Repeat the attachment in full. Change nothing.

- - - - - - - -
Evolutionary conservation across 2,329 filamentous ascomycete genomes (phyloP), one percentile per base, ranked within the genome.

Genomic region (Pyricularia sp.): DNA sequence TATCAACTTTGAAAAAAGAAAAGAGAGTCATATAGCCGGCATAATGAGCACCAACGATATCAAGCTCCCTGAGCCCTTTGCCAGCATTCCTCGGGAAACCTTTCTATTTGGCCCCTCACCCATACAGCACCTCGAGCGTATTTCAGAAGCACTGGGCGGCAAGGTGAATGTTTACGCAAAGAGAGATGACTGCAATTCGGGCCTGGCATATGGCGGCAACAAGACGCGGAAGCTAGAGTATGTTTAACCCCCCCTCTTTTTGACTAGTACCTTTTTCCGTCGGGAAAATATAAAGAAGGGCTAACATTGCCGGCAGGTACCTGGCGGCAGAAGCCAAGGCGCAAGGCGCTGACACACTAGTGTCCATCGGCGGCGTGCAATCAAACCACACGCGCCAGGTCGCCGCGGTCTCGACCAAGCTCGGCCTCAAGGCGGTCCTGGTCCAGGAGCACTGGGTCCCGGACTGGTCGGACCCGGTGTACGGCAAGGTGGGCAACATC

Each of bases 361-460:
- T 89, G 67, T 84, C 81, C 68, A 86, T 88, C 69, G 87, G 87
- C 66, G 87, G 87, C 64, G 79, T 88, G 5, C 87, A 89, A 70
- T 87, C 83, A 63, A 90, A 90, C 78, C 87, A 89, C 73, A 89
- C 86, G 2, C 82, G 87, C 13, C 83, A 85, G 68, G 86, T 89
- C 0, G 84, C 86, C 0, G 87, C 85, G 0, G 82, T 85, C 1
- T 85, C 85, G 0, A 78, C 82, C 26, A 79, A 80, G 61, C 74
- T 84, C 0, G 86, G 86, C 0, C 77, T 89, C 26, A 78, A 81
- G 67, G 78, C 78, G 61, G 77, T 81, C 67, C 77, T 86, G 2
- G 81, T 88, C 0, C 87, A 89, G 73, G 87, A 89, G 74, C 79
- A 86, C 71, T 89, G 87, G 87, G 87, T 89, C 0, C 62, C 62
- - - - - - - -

Evolutionary conservation across 2,329 filamentous ascomycete genomes (phyloP), one percentile per base, ranked within the genome.

Genomic region (Pyricularia sp.): DNA sequence TATCAACTTTGAAAAAAGAAAAGAGAGTCATATAGCCGGCATAATGAGCACCAACGATATCAAGCTCCCTGAGCCCTTTGCCAGCATTCCTCGGGAAACCTTTCTATTTGGCCCCTCACCCATACAGCACCTCGAGCGTATTTCAGAAGCACTGGGCGGCAAGGTGAATGTTTACGCAAAGAGAGATGACTGCAATTCGGGCCTGGCATATGGCGGCAACAAGACGCGGAAGCTAGAGTATGTTTAACCCCCCCTCTTTTTGACTAGTACCTTTTTCCGTCGGGAAAATATAAAGAAGGGCTAACATTGCCGGCAGGTACCTGGCGGCAGAAGCCAAGGCGCAAGGCGCTGACACACTAGTGTCCATCGGCGGCGTGCAATCAAACCACACGCGCCAGGTCGCCGCGGTCTCGACCAAGCTCGGCCTCAAGGCGGTCCTGGTCCAGGAGCACTGGGTCCCGGACTGGTCGGACCCGGTGTACGGCAAGGTGGGCAACATC

Each of bases 361-460:
- T 89, G 67, T 84, C 81, C 68, A 86, T 88, C 69, G 87, G 87
- C 66, G 87, G 87, C 64, G 79, T 88, G 5, C 87, A 89, A 70
- T 87, C 83, A 63, A 90, A 90, C 78, C 87, A 89, C 73, A 89
- C 86, G 2, C 82, G 87, C 13, C 83, A 85, G 68, G 86, T 89
- C 0, G 84, C 86, C 0, G 87, C 85, G 0, G 82, T 85, C 1
- T 85, C 85, G 0, A 78, C 82, C 26, A 79, A 80, G 61, C 74
- T 84, C 0, G 86, G 86, C 0, C 77, T 89, C 26, A 78, A 81
- G 67, G 78, C 78, G 61, G 77, T 81, C 67, C 77, T 86, G 2
- G 81, T 88, C 0, C 87, A 89, G 73, G 87, A 89, G 74, C 79
- A 86, C 71, T 89, G 87, G 87, G 87, T 89, C 0, C 62, C 62